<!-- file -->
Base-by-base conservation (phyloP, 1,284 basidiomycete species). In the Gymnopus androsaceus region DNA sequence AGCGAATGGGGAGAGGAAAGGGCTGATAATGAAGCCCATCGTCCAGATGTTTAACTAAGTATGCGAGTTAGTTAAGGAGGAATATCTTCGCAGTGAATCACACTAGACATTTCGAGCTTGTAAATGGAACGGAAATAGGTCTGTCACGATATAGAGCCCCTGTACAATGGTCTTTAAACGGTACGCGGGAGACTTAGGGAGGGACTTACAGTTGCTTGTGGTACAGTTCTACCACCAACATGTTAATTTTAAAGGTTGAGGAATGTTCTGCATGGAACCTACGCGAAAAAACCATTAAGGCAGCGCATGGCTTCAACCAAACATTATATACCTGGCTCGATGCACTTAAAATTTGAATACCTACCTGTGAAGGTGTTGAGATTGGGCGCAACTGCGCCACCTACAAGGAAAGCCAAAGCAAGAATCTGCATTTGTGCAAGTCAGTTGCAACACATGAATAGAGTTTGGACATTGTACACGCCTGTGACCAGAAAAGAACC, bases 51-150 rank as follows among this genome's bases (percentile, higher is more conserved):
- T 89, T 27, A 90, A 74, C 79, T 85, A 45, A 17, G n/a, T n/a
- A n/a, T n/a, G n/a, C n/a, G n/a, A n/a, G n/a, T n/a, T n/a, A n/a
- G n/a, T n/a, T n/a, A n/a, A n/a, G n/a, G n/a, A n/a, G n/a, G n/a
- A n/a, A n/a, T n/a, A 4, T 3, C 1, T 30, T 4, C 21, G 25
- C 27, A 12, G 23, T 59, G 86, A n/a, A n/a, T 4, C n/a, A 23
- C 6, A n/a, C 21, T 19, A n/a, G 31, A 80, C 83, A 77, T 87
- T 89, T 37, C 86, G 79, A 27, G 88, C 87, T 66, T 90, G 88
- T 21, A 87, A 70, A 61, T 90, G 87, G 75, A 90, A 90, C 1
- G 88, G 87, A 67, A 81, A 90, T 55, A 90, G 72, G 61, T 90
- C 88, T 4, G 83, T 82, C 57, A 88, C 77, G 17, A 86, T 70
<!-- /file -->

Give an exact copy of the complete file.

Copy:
Base-by-base conservation (phyloP, 1,284 basidiomycete species). In the Gymnopus androsaceus region DNA sequence AGCGAATGGGGAGAGGAAAGGGCTGATAATGAAGCCCATCGTCCAGATGTTTAACTAAGTATGCGAGTTAGTTAAGGAGGAATATCTTCGCAGTGAATCACACTAGACATTTCGAGCTTGTAAATGGAACGGAAATAGGTCTGTCACGATATAGAGCCCCTGTACAATGGTCTTTAAACGGTACGCGGGAGACTTAGGGAGGGACTTACAGTTGCTTGTGGTACAGTTCTACCACCAACATGTTAATTTTAAAGGTTGAGGAATGTTCTGCATGGAACCTACGCGAAAAAACCATTAAGGCAGCGCATGGCTTCAACCAAACATTATATACCTGGCTCGATGCACTTAAAATTTGAATACCTACCTGTGAAGGTGTTGAGATTGGGCGCAACTGCGCCACCTACAAGGAAAGCCAAAGCAAGAATCTGCATTTGTGCAAGTCAGTTGCAACACATGAATAGAGTTTGGACATTGTACACGCCTGTGACCAGAAAAGAACC, bases 51-150 rank as follows among this genome's bases (percentile, higher is more conserved):
- T 89, T 27, A 90, A 74, C 79, T 85, A 45, A 17, G n/a, T n/a
- A n/a, T n/a, G n/a, C n/a, G n/a, A n/a, G n/a, T n/a, T n/a, A n/a
- G n/a, T n/a, T n/a, A n/a, A n/a, G n/a, G n/a, A n/a, G n/a, G n/a
- A n/a, A n/a, T n/a, A 4, T 3, C 1, T 30, T 4, C 21, G 25
- C 27, A 12, G 23, T 59, G 86, A n/a, A n/a, T 4, C n/a, A 23
- C 6, A n/a, C 21, T 19, A n/a, G 31, A 80, C 83, A 77, T 87
- T 89, T 37, C 86, G 79, A 27, G 88, C 87, T 66, T 90, G 88
- T 21, A 87, A 70, A 61, T 90, G 87, G 75, A 90, A 90, C 1
- G 88, G 87, A 67, A 81, A 90, T 55, A 90, G 72, G 61, T 90
- C 88, T 4, G 83, T 82, C 57, A 88, C 77, G 17, A 86, T 70